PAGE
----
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When to Write a Poem (When Not To)Conference at Home , Susanna Heller

A few years ago, a dear friend of mine was hospitalized in a local mental health facility during a severe manic episode. My friend is a poet, and usually she does what all poets do when they are ill or sad or happy or in love or confused or embarrassed or whatever: she writes. In fact, when she was younger and more reckless, sometimes it was the shimmering, jagged-edged stirrings of a manic episode that seemed to prompt her to her most vivid work. Sometimes she would allow, she would even invite, this manic muse into her daily life of discipline, of remunerative work, and daily medication, and let it take her where it would. But sometimes it would take her just too far, past expression into a kind of terrible, dark silence. This was one of those times.

So she was voluntarily hospitalized, and given strong drugs to pull her back from the—literal—edge, for she had been sitting on the fence of the high balcony off her 17th floor apartment when a friend of her worried sister's arrived and talked her in. And after awhile, in the Nova Scotia Hospital amongst the mentally halt, lame and blind, she began to come out of that hopeless, silted-up place into words again. Not well enough yet to leave for home, but missing the monthly poetry-writing workshops that she and I had been attending together, she made a bold proposal: since she couldn't come out into the world to meet those of us who regularly gathered to discuss our poems, we would come to her.

And so we did. Six or seven of us poets trooped anxiously (poets are often anxious) one Tuesday evening into the Nova Scotia Hospital's communal lounge. We met up with our dear friend, who was still shaky and ferociously pale but—we were thankful to see—very much herself, and sat down in a side room around a table to read and talk about our poems.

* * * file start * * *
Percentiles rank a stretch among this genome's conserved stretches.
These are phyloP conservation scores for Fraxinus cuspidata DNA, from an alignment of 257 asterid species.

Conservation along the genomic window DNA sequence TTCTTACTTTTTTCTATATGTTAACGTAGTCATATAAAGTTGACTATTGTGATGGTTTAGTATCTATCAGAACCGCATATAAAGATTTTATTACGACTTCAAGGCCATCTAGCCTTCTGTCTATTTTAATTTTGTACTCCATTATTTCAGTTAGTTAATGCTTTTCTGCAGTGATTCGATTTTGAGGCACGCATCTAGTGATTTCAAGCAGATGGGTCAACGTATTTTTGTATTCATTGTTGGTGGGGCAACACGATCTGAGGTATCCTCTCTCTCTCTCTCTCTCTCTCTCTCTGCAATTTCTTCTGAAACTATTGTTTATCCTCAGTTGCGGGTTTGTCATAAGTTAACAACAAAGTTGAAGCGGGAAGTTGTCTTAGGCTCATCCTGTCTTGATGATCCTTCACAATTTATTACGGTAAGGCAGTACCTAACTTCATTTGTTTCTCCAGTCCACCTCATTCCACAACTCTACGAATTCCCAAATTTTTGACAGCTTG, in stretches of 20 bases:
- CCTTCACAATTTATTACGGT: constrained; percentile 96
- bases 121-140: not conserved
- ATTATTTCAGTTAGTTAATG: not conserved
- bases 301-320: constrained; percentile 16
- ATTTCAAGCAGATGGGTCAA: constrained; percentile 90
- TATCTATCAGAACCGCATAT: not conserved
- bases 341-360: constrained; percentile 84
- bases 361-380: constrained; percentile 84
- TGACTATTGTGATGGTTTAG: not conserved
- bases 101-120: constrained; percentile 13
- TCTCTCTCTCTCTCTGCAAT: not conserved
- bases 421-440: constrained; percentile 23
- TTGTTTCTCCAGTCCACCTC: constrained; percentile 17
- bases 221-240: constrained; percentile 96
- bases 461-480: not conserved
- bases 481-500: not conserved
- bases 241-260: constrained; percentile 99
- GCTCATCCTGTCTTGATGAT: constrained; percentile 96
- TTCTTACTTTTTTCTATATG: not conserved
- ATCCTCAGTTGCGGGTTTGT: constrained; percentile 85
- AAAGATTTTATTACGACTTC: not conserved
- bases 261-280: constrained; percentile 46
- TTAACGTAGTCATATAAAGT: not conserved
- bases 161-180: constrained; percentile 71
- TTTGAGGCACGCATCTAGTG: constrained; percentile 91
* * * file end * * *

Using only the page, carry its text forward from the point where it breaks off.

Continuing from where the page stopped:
The door stayed open according to the rules of the hospital, which offered an invitation of sorts for other patients to wander in as they so chose; many of them did. While I was reading my own poem, one patient, a small, shaved man, sat nearby, rocking back and forth and moaning. (Or, wait: was that one of the poets?) A huge woman in a fuschia muumuu peeked in to growl every few minutes. Our friend, in a brave, drugged daze, managed to make the most useful and cogent comments of any of us, and we listened to her attentively. An attenuated girl of twenty-something in shades of gray leaned against the back wall with her hand over her eyes.

I remember all those things and I remember this: that every poet in that room was both intensely present to the extraordinary moment we now found ourselves in, and yet somewhere else entirely. For we were each already feverishly planning, certainly imagining, the poem we would soon write—must write, were chosen by the gods to write!—about that very meeting. Because this experience was the true stuff of poems. It was just like real life but more so! And if it weren't enough that we were conducting a poetry workshop in a—say it, a mental asylum—we were all also aware that this was the very mental asylum where the mother of Elizabeth Bishop, that parton saint of 20th century poets, ended up spending the rest of her life after going mad when EB was five. Hence turning EB into a poet!

The only problem was that, in the end, and after true and valiant effort on our parts, the poem(s) just wouldn't come. Not the good poems, anyway. Not the ones that we would end up keeping, sharing, publishing, the ones that would surprise us because, whether they came as gift poems that just flow, or effortful poems that take days-months-years to craft, they were not really the poems we had thought we were writing.

It's hard, if not impossible, to end up with those poems, the good ones, when you've started out to write A Poem.

Here are a couple of my own poems that turned out not to be at all what I had thought they'd be. Until they were.